N-type semiconductor

N-type semiconductor

N-type semiconductors are a type of extrinsic semiconductor where the dopant atoms are capable of providing extra conduction electrons to the host material (e.g. phosphorus in silicon). This creates an excess of negative (n-type) electron charge carriers.


History of semiconducting systems

Around 1898, Karl Ferdinand Braun invented a type of diode during the development of the radio. He used the rectifying properties of galena crystal (lead sulfide).[citation needed] In 1909, Braun shared the Nobel Prize in physics with Guglielmo Marconi for the development of wireless telegraphy.[1]

Later, semiconductors found applications in transistors. A transistor is a solid-state electronic device that controls the flow of electric current. Until World War II, most systems used vacuum tubes for the amplification and control of electric current. Those vacuum tubes were bulky and fragile, consumed much power, and tended to overheat. The demands of radar, in particular during World War II, encouraged scientists to look for another method of amplifying and controlling electric current in communication devices.[citation needed]

Basic science of n-type semiconductors

Semiconductors are defined by their unique electric conductive behavior. Metals are good conductors because at their Fermi level, there is a large density of energetically available states that each electron can occupy. Electrons can move quite freely between energy levels without a high energy cost. Metal conductivity decreases with temperature increase because thermal vibrations of crystal lattice disrupt the free motion of electrons. Insulators, by contrast, are very poor conductors of electricity because there is a large difference in energies (called a band gap) between electron-occupied energy levels and empty energy levels that allow for electron motion.

Insulator conductivity increases with temperature because heat provides energy to promote electrons across the band gap to the higher electron conduction energy levels (called the conduction band). Semiconductors, on the other hand, have an intermediate level of electric conductivity when compared to metals and insulators. Their band gap is small enough that small increase in temperature promotes sufficient number of electrons (to result in measurable currents) from the lowest energy levels (in the valence band) to the conduction band. This creates electron holes, or unoccupied levels, in the valence band, and very loosely held electrons in the conduction band.[2][3] An intrinsic semiconductor is made up ideally of one pure element, typically silicon. At room temperature, the conductivity of intrinsic semiconductors is relatively low. Conductivity is greatly enhanced by a process called doping, in which other elements are added to the intrinsic crystal in very small amounts to create what is called an extrinsic semiconductor. When the dopant provides extra electrons to the host, the product is called an n-type semiconductor. The process of doping is described as it introduces energy levels into band gap; those levels are filled with electrons and lie close to the conduction band so that even slight thermal agitation can release them into the conduction band.[2]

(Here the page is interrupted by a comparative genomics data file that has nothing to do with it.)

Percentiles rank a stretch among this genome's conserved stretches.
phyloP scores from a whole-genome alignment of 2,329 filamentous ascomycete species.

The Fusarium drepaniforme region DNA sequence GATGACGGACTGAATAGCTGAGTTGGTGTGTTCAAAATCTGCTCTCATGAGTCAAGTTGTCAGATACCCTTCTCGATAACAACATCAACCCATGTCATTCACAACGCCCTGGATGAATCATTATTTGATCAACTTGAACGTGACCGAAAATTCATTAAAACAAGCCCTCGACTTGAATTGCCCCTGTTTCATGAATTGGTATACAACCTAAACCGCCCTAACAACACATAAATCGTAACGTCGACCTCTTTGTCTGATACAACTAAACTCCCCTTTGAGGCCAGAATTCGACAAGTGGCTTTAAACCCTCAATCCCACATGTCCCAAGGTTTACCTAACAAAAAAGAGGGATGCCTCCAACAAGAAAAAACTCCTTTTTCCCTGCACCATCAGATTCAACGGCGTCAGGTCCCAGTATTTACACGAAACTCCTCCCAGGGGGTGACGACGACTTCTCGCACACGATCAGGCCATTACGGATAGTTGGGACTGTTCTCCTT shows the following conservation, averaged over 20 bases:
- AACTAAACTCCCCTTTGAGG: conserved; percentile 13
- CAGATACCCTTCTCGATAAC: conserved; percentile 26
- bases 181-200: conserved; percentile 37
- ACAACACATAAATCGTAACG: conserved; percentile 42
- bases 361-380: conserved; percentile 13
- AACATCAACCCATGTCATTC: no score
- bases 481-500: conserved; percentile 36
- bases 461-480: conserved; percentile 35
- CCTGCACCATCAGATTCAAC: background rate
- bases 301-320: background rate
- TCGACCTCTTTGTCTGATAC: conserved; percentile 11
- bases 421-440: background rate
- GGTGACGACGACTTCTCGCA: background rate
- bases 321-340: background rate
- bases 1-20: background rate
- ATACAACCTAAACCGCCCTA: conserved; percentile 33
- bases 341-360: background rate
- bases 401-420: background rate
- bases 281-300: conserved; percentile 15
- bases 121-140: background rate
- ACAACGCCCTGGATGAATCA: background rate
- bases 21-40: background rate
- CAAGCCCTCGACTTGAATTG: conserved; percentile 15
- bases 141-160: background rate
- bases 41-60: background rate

It should be noted, that the negative charge of the electrons is balanced by an equivalent positive charge in the center of the impurity atoms. Therefore, the net electrical charge of the semiconductor material is not changed.[4]


The doping atoms usually have one more valence electron than one type of the host atoms. The most common example is atomic substitution in group IV solids (silicon, germanium, tin which contain four valence electrons) by group V elements (phosphorus, arsenic, antimony) which contain five loosely bound valence electrons. The situation is more uncertain when the host contains more than one type of atoms. For example, in III-V semiconductors like gallium arsenide, silicon can be a donor when it substitutes for gallium and acceptor when it replaces arsenic. Some donors have fewer valence electrons than the host, such as alkali metals, which are donors in most solids.

The Fermi level

The Fermi level plays an important role in describing the behavior of doped semiconductors. A substance’s Fermi level is defined as the highest occupied energy level found in that substance at absolute zero temperature (0 kelvins or -273 °C). At higher temperatures, energy from heat is available to promote electrons into slightly higher energy levels. However, picturing density of states to be filled to the Fermi level helps scientists understand different behaviors between insulators, metals, and intrinsic and extrinsic semiconductors. As seen in figure one, the Fermi level of n-type semiconductors is elevated from that of the corresponding un-doped intrinsic semiconductor. This makes the conduction band much more thermally accessible at temperatures above absolute zero.[3]

Figure 1: Representative density of states diagrams of metals, insulators, intrinsic and n-doped semiconductors. Shaded areas represent energy levels filled at absolute zero, below the Fermi level.

Charge carriers

The concept of free electrons and corresponding holes in a solid semiconductor is a useful tool for understanding conduction through the solid. At temperatures above absolute zero, some electrons in an n-type semiconductor are expected to be excited from the energy level of the dopant into the conduction band. This creates a state with a few loosely held, very mobile electrons occupying some of the large amount of states available in the conduction band. The vacancies left in the dopant band group V ions containing a positively charged “hole” in their valence shell. While the amount of holes per filled levels in the dopant band is low, there is a large number of holes or levels to occupy per electron in the conduction band (see figure 2). The electrons can easily move between these available states and conduct a current. In the case of n-type semiconductors, the electrons are considered to be the majority charge carrier. The holes of the dopant band are considered minority carriers.[5]